A cache for JDBC statement objects.
A key representing a
A factory for creating JDBC statement keys for use with the JDBC statement cache.
Core client side JDBC statement cache implementation files. The purpose of the client side JDBC statement cache is primarily to avoid the performance penalty of going over the network from the client to the server when preparing a statement that has already been prepared on the same connection.
The core cache implementation has three responsibilities:
The current implementation stores either PreparedStatements or CallableStatements in the cache. A key is computed for each item, and there can only by one instance of an item per key.
When a statement is prepared, the cache is consulted to see if there is already a statement available. All statements in the cache are by design free and available for use. A key for the statement is computed to do the lookup. If there is a statement available, it is taken out from the cache. When the client is done with the statement, the cache is consulted again to see if an identical statement (with the same key) has been inserted. If so, the statement is closed. If not, it is reinserted into the cache. This procedure allows us to use the LRU algorithm for eviction.
A LRU (least recently used) algorithm is used to select which item to throw out. When a statement is thrown out, it is permanently closed and all references to the object are released.
When the JDBC cache is enabled, there is one difference in behavior. Some errors that were previously encountered during the prepare call, might now happen during execute. As an example, consider a statement referring a deleted table.
Say table A is created and populated, then queried using a prepared statement. This statement will be cached. If table A is later deleted, the prepared query referring to it will not be invalidated. If the query is prepared again on the same connection, the cached object will be fetched from the cache and the prepare seems to have succeeded (it actually hasn't been performed). When the prepared statement is executed, the error is detected on the server side and the client is notified.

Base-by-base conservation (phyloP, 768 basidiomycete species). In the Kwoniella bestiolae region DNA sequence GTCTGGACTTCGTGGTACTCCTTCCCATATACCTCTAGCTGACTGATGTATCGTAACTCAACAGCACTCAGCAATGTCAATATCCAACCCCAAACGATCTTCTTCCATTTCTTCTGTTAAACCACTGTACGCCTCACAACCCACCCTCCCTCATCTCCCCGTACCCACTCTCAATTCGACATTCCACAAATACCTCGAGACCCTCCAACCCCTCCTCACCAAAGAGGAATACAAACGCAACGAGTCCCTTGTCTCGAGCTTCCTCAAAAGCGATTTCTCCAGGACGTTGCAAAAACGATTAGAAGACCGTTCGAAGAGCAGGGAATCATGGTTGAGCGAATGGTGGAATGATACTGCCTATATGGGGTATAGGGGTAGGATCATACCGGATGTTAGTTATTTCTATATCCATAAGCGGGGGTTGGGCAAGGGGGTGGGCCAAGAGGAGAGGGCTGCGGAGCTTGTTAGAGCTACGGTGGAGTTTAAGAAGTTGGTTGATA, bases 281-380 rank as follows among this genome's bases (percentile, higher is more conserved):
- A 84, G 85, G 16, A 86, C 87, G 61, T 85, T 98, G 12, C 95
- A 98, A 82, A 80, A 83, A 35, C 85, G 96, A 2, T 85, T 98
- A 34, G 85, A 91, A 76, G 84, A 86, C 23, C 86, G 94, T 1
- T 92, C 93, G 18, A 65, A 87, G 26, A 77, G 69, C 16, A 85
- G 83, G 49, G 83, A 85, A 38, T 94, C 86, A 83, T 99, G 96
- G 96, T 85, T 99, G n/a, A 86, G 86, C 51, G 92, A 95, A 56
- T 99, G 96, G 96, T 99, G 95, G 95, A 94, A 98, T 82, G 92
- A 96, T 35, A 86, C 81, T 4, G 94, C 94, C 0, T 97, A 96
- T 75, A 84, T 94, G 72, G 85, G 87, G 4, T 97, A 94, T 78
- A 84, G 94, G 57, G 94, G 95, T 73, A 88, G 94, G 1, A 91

In order to allow for improved performance from using the JDBC statement cache, there are three requirements:
Using the JDBC statement cache will make each physical connection use more memory. The amount depends on how many statements the connection is allowed to cache and how many statements are actually cached.
Currently, the JDBC statement cache can only be enabled by using ClientConnectionPoolDataSource. Sample code:
ClientConnectionPoolDataSource cpds = new ClientConnectionPoolDataSource(); // Set the number of statements the cache is allowed to cache. // Any number greater than zero will enable the cache. cpds.setMaxStatements(20); // This physical connection will have JDBC statement caching enabled. PooledConnection pc = cpds.getPooledConnection(); // Create a logical connection. Connection con = pc.getConnection(); // Interact with the database. PreparedStatement ps = con.prepareStatement( "select * from myTable where id = ?"); ... ps.close(); // Inserts/returns statement to the cache ... con.close(); // The next logical connection can gain from using the cache. con = pc.getConnection(); // This prepare will cause a statement to be fetched from the local cache. PreparedStatement ps = con.prepareStatement( "select * from myTable where id = ?"); ... // This disposes of the cache. pc.close();
The client XA connection pool reuses the same code as the connection pool data source, and enabling the JDBC statement cache for XA connections is a matter of changing a few lines of code. However, it has not been investigated whether the XA aspect requires something more with regards to statement caching.
The main JIRA issue for the client side JDBC statement cache is DERBY-3313.
Most important classes interacting with the statement cache (directly or indirectly):